One of the most challenging things about being a parent is trying to ensure that you are raising kids who will go on to become the kind of people who make the world a better place. According to the Pew Research Center, most Americans agree that it is important to raise kids who are kind and have empathy for others. So how do we actually do that?
I've thought a lot about this question in terms of my own kids, ages 8 and 4, and I'm totally inspired by the interesting ways, big and small, other families are making sure to raise kids who are kind and generous.
"One of the things we did was build a little lending library in our front yard. Our kids really love seeing people leave books and they get super excited to see other kids come and look for children's books. I think it encourages them to think of giving (since they donate their own books to the library) as something that is fun and feels good." -- Marley R., Saint Paul, Minnesota
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"My 4-year-old seemed to be going through a phase were she was really greedy when it came to wanting more and more toys. I finally figured out that she was using her screen time to watch those awful unboxing videos. Every day she was watching 30 minutes of kids opening toys -- no wonder she was suddenly thinking new toys should be a weekly event. I banned those videos and her attitude has gotten way better." -- Sue T., Holland, Michigan
"The day after Halloween, the kids and I take half of their Halloween candy and divide it up in sandwich baggies. We put in some spare change as well and then we keep them in the car to give out to people asking for help on the street corner near our house. We talk about how it is our job to help people in our community, even if it is just giving them something small. It is more about communicating to my kids that they should SEE the person in need and not look away." -- Sara N., Tucson, Arizona
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"This is a small thing, but I think it will make a difference. Our circle of friends has decided to rein in the birthday-party crazy. It seemed like it was getting to the point where our kids expected these big expensive parties and lots of presents. We've decided to implement a book exchange instead of presents and to go back to backyard parties. Now we do games and cupcakes and each kid brings a book to exchange with someone else. It is simpler; the kids still have fun, and there is less whining about having it at the overpriced bounce house place." -- Gabi F., Maplewood, New Jersey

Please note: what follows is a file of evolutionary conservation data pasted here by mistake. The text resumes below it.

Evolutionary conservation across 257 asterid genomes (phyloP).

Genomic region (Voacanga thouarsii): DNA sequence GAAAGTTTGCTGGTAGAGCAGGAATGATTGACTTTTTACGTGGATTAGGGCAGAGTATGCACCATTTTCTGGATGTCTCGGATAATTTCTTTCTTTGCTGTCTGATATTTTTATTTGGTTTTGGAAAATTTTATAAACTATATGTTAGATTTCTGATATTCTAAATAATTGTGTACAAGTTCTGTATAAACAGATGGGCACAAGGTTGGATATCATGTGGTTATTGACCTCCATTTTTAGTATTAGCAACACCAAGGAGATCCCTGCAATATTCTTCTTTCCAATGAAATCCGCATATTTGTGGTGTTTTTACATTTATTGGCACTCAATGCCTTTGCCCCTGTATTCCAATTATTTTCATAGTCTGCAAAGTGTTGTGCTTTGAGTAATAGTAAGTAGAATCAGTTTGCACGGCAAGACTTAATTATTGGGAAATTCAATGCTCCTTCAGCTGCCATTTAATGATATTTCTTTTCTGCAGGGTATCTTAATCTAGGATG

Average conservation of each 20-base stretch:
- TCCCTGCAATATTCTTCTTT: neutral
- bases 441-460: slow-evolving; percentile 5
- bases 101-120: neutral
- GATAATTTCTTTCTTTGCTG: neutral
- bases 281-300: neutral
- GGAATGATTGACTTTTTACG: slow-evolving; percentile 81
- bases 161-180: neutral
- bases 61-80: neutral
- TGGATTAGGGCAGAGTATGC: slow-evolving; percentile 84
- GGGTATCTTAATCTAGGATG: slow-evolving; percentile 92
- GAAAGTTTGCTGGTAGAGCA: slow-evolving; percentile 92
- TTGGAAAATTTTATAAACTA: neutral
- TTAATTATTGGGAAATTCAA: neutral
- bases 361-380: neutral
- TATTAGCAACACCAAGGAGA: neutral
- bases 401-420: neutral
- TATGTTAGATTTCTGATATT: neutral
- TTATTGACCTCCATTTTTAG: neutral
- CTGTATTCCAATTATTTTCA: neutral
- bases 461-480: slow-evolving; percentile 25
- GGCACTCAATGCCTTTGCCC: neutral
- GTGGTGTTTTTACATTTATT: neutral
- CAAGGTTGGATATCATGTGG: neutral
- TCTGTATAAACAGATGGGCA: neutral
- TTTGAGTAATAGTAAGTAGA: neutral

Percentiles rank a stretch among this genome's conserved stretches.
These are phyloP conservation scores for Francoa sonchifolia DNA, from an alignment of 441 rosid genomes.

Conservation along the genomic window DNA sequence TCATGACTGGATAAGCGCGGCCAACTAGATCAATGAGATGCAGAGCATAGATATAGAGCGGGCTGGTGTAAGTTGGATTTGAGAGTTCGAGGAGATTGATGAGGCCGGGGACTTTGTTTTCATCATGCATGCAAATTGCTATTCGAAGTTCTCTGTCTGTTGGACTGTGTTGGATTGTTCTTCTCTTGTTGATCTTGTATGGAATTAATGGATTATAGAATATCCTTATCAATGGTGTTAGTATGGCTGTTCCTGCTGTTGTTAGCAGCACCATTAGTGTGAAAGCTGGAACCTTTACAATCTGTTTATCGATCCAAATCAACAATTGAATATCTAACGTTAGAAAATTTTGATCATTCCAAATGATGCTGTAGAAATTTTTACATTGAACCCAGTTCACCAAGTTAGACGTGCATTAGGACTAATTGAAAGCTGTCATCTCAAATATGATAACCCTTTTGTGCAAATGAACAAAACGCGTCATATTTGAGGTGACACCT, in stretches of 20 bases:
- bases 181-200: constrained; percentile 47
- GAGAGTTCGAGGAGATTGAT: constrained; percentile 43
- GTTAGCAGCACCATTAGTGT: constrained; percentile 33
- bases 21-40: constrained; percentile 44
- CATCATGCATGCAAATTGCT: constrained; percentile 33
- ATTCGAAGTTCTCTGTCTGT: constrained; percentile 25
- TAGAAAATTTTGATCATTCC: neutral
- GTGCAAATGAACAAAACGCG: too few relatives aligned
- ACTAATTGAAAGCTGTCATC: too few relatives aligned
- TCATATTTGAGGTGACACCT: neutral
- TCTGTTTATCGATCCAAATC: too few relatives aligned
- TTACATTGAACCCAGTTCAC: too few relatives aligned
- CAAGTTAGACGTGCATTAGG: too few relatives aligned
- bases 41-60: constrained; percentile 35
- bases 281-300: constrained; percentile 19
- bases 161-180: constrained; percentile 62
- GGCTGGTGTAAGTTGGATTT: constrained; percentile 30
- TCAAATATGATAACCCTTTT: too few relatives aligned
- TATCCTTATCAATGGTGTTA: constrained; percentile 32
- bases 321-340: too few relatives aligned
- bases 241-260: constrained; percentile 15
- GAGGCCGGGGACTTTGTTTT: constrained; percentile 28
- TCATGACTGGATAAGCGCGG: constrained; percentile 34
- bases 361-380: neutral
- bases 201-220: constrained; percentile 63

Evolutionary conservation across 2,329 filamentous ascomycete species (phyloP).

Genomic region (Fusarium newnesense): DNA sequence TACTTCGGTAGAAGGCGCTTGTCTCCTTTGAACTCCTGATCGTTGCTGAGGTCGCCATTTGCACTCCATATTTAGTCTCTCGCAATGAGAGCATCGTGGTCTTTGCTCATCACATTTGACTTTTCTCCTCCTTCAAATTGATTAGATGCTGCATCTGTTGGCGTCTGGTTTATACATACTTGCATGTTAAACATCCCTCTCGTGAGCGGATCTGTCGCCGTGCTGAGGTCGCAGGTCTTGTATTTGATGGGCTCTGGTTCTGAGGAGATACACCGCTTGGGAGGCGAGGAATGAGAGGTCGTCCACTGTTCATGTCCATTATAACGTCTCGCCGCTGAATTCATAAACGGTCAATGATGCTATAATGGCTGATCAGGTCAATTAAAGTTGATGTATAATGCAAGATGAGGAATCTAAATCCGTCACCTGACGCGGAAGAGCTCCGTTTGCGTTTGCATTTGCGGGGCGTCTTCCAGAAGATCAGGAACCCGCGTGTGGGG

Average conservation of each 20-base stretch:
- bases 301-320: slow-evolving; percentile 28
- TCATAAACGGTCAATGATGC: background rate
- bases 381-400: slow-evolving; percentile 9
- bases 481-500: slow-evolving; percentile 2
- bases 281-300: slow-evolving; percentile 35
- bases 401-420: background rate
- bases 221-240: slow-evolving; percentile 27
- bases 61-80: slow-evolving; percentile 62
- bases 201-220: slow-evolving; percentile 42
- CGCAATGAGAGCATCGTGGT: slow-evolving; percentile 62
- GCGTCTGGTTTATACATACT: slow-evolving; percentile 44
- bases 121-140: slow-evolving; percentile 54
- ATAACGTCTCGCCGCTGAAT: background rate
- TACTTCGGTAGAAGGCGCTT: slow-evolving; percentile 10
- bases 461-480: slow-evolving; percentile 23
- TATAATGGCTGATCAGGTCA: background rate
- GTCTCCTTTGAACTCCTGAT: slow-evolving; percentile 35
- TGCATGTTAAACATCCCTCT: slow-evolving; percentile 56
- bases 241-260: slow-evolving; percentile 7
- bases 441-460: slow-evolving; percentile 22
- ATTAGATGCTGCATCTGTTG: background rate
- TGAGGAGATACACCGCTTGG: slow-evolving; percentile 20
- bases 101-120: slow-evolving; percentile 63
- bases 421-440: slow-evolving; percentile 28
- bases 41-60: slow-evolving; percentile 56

"Honestly, the best thing I can do to make sure my kids stay grounded and grateful for what they have is to tell them 'no.' We are pretty privileged but I want to make sure my kids don't have the idea that they get everything they want, just because they want it." -- Holly A., Burnsville, Minnesota
"Kind is the main thing I want my kids to be. I try to build that in them by modeling it myself. I don't yell at them and I make sure that they don't hear me making fun of people or cutting people down. Kindness creates kindness." -- Ashley Y., Spokane, Washington
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"I feel like my kids will be grateful for what they have because we are really open about money. I do the monthly bills on the dining room table and I show the kids what the cable and electric bills are, so they know that the TV shows they love cost money. I hope that awareness of the fact that things cost money helps prevent kids who are too gimme-gimme." -- Grace R., Prescott, Arizona
"We have a weekly ritual where I take one kid with me to the grocery store. During the trip, they have to think of something that someone else in the family would like as a treat. I think it is a little way to build the habit of thinking about others." -- Christine S., Saint Paul, Minnesota
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"Our family rule is that when the kids get money, either as a gift or allowance or whatever, they have to set some of it aside in a jar labeled 'something nice for someone else.' They can spend that money however they want -- but it has to be for someone else. My kids have used it to buy each other a gift or for things like donating to the public television pledge drive or the local animal shelter. I think giving them choice is important." -- Amanda D., Colorado Springs, Colorado
"Last year, our family went through a hard time. My husband and I both lost our jobs and money was tight. We ended up being on the receiving end of a lot of kindness from our church and our local community. We're fine now but I use the example of how people took care of our family to encourage my kids to think about how we can help others." -- Vo V., Apple Valley, Minnesota
I love how totally doable all these ideas are!
Image via iStock.com/Christopher Futcher